hyphen appears twice in 8r.etx (fontinst 1.91)

Lars Hellström Lars.Hellstrom@math.umu.se
Wed, 27 Mar 2002 17:49:33 +0100

At 16.32 +0100 2002-03-27, Walter Schmidt wrote:
>On Wed, 27 Mar 2002 14:36:36 +0100, Lars Hellström wrote:
>>Modifying the ETX
>>to make the lower hyphen dominant is straightforward, though.
>Ok, I have changed the code back to what we had in fontinst 1.8,
>where the upper hyphen is named `alternate-hyphen'.

I was rather thinking about moving the upper \setslot{hyphen} so that it
appears before the lower \setslot{hyphen}.

>there is no urgent need to do so, but I think it's just safer.
>Strangely, fontinst issues a warning now:
>  Warning: \ligature for unknown slot `alternate-hyphen'.
>This did not happen with fontinst 1.8.  The rsulting VF's seem
>to be ok.

The VFs should be OK, but I suspect you will find that the alternate-hyphen
is missing from the ligful PL. If you reintroduce alternate-hyphen in
8r.etx you have to reintroduce it in 8r.mtx as well (where it was
\setglyph{alternate-hyphen} \glyph{hyphen}{1000} \endsetglyph, but that is
really a hack since \installrawfont doesn't care about how a glyph is made).

If you're into that much editing of 8r.etx, you should probably also redo
most of the \ifisint{typewriter} stuff. I didn't understand how that
concept should be used when I wrote that stuff, and I haven't found the
energy to correct it any time afterwards. I did update the relevant part in
fisource.tex with what I learnt though, so I have included that below.
(This is not on CTAN, not yet anyway, but I know it really should be.)

Lars Hellström

\subsection{On verbatim, typewriter, and monowidth fonts}

The verbatim, typewriter, and monowidth concepts are common sources
of confusion for those who use \package{fontinst} to install fonts
with \AllTeX;\footnote{Myself \emph{not} excepted. /LH} in particular
there are many misconceptions about the relation between them. The
official view (of which not much has actually been brought forward)
is that these concepts are really about three quite different things.

A font is a \emph{monowidth} (monospaced, fixed-pitch) font if all
glyphs in it have exactly the same width. Some font formats make
special provisions for such fonts; the most notable example is the
AFM format, where a single \texttt{CharWidth} keyword specifies the
width for all glyphs in the font. \package{fontinst} responds to this
by including the command
in the MTX file generated from an AFM, but that is everything that is
hard-wired into the program. That a font is monowidth is however
something that one should take note of when installing it for \TeX,
as it means many of the glyphs in it have such a strange appearance
that they are (pretty much) useless. The \texttt{endash} is for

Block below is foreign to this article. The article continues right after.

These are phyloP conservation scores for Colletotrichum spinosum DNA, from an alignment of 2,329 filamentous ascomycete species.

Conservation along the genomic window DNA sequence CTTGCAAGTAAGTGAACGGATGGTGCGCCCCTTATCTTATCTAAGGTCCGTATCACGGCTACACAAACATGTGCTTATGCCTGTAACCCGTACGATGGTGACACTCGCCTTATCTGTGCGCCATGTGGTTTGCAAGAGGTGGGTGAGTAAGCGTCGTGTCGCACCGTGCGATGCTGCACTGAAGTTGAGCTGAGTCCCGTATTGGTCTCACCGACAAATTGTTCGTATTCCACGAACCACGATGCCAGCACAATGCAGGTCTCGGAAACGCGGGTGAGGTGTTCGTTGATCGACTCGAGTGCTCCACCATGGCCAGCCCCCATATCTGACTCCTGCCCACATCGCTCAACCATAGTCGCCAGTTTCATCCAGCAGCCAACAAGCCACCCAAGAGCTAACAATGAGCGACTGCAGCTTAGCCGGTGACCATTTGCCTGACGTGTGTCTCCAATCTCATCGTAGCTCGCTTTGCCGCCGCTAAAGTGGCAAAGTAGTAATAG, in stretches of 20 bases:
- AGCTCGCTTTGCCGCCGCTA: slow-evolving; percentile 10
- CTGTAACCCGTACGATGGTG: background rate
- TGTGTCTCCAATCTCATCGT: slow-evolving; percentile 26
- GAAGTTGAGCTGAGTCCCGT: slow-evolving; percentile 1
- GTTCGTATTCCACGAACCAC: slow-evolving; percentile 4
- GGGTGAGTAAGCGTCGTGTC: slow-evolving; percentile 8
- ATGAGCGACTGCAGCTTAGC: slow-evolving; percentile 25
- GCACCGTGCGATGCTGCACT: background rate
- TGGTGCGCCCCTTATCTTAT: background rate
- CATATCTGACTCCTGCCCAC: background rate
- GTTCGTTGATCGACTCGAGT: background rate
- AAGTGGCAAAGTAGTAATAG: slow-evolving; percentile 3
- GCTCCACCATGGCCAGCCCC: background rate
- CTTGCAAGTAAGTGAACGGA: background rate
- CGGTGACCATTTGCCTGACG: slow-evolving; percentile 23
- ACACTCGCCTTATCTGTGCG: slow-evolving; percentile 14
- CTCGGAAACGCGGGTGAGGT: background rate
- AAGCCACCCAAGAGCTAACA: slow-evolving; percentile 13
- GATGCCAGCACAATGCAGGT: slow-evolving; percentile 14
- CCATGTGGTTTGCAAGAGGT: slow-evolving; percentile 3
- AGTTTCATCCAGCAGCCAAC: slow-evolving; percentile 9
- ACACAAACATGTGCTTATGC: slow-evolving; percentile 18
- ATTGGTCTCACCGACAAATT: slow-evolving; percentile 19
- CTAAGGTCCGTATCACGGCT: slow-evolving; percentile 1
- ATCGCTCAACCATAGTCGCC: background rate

example usually only half as long as the \texttt{hyphen} and the
letters in ligature glyphs are only half as wide as normal letters.
Many of the ETX and MTX files that come with \package{fontinst}
contain special commands to avoid making use of such degenerate

That a font is a \emph{typewriter} font really only means that it has
a typewriterish look about it. The two most familiar typewriter fonts
are probably Computer Modern Typewriter (\texttt{cmtt}) and Courier.
Both of these fonts are monowidth, but there is no absolute rule about
this. One of the standard \TeX\ fonts is for example Computer Modern
Variable-width Typewriter (\texttt{cmvtt}), which is not a monowidth
font, as Figure~\ref{Fig:TTvsVTT} shows.
    \texttt{cmtt}:& \fontfamily{cmtt}\selectfont
      The quick brown fox jumps over the lazy dog.\\
    \texttt{cmvtt}:& \fontfamily{cmvtt}\selectfont
      The quick brown fox jumps over the lazy dog.
  \caption{Two typewriter fonts}

The verbatim concept has very little to do with fonts at all; in
\LaTeX\ it is considered to be a property of the environment
(\texttt{verbatim}, \texttt{macrocode}, etc.) rather than a property
of the font. The connection there is with fonts is that the encoding
of the font must contain visible ASCII (as defined in Appendix~C
of \emph{The \TeX book}~\cite{TeXbook}) as a subset for the text to
be rendered correctly. The \texttt{cmtt} family is the only one amongst
the original Computer Modern fonts which meets this criterium and
that is the primary grounds for the idea that these three concepts
should be connected. Today that reason is at best a very weak one, as
all \texttt{T1}-encoded fonts also meet the criterium of containing
visible ASCII as a subset.

A circumstance which has probably added to the confusion is that
\texttt{OT1} is usually claimed to be a single encoding. In reality
the Computer Modern fonts that are declared in \LaTeX\ as being
\texttt{OT1} display as many as five different encodings, as shown in
    & \texttt{TEX TEXT}&
      \begin{tabular}[b]{c}\texttt{TEX TEXT WITHOUT}\\
      \texttt{TEX TYPEWRITER TEXT}\\
  \caption{``\texttt{OT1}-encoded'' Computer Modern fonts, collected
    according to the actual font encoding}
Since most monowidth fonts are only used for setting verbatim text,
there is some code in \texttt{ot1.etx} which automatically chooses a
\texttt{TEX TYPEWRITER TEXT} encoding for the font when the
\texttt{monowidth} integer is set. The only reason for this is the
guess that this is what the user wanted. There is no reason for other
ETX files to do anything similar.